Many argue that the high rate of private finance is a result of a long and continuous effort of the Ministry of Finance to limit the public health budget, with undesired consequences for the equity of the system. Two healthcare systems—France and Australia—have intentionally and explicitly done what the Israeli government has apparently done implicitly: they encouraged the use of private insurance in order to shift the burden off the public purse. In France, with a long tradition of concern for equity, voluntary private insurance was introduced in order to cover copayments, which have increased due to freezing real public finance. Seventy nine percent of the cost of care are financed publicly (social security, AMO) [4, 8]. France is unique in that the voluntary insurance (ACS) is complementary (rather than mainly supplementary). This means that it covers essential services such as hospitalization and visits to specialists. Consequently, 90 % are covered, and a third of those without coverage give up essential medical care. The French are quite proud in the equity in access to care. This is achieved, however, with strong safety nets. First, there is a complete freedom of choice of provider and no rationing of care. Second, the voluntary insurance premiums of 7 % of the (poor) population are paid by the public. Third, patients suffering from a list of chronic conditions are exempted, by their treating physician, from copayments (ADL). Apart from clear inefficiency issues which are related to the functioning of the unregulated health insurance market, most researchers agree that the equity of the system is unsustainable facing the ever increasing healthcare costs. Increasing premiums raise the affordability problem, where less and less citizens can afford the voluntary insurance. This calls for either higher public finance of the premiums for the poor and sick, and/or the enactment of managed competition among the insurers, with risk equalization and transfers between insurers in order to keep the premiums affordable for the sick. In either case, the move would be towards greater involvement of the government, implying greater risk and income solidarity.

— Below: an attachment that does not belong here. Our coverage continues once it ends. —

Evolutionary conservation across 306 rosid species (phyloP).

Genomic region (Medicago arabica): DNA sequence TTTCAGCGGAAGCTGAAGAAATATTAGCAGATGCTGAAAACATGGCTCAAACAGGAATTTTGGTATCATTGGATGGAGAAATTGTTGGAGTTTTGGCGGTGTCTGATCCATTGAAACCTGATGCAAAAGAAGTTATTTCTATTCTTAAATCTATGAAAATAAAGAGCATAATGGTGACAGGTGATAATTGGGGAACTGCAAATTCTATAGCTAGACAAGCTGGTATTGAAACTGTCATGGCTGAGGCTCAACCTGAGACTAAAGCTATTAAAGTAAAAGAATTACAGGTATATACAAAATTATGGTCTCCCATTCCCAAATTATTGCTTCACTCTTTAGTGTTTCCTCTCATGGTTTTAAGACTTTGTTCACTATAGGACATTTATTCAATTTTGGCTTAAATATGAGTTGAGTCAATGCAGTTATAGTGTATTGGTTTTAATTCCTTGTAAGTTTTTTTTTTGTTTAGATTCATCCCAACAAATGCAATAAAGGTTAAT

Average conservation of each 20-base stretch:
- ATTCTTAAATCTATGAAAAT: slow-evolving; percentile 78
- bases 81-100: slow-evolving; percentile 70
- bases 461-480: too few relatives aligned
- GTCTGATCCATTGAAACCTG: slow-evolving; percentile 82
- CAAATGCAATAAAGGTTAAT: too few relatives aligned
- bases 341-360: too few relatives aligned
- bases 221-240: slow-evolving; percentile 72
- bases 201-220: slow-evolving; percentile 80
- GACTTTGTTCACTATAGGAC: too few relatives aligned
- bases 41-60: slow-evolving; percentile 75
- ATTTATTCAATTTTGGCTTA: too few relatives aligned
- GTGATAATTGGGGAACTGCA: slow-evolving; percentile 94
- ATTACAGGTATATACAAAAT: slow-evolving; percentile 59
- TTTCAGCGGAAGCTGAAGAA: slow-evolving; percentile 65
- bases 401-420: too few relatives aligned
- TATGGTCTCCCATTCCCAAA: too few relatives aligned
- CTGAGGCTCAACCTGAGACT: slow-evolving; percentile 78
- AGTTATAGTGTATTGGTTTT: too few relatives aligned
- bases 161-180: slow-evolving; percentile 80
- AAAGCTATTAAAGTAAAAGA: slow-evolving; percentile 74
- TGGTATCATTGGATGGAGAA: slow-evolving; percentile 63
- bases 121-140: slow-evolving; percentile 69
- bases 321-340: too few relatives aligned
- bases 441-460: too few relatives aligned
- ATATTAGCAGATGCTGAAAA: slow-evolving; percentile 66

The Australian story is quite different, but results in similar conclusions. Introduced in 1984, the Australian Medicare public system provides universal and affordable coverage for a basic package of health benefits. Because of the increasing medical care cost and the burden on the public budget, the Australian government has encouraged private health insurance (PHI) ownership, and since 1997, introduced tax exemptions to accelerate its pick-up. Ownership rate reached 45 % in 2010, and it financed about 10 % of the national health spending. As in many other systems, PHI typically serves as a supplementary insurance, offering some “extras” to those who can afford it. In particular, it offers the choice of doctor and shorter waiting times in public hospitals [7, 10]. The equity of the system, including equity of access and equity of outcomes, and in particular regarding inpatient care, has been a major issue in the Australian health care system in recent years [5, 6]. The most publicly debated issue remains waiting time for elective surgeries in public hospitals, when waiting times in private hospitals are essentially zero [2, 6]. The threat is that increasing premiums, with increasing medical care costs, will make PHI unaffordable to many, mainly the poor and the sick. The direction in which the Australian government is heading is the enactment of managed competition among the insurers, with ex-ante risk equalization and transfers between insurers in order to keep the premiums affordable for the sick. Again, we see an emerging move towards greater involvement of the government, implying greater (risk and income) solidarity.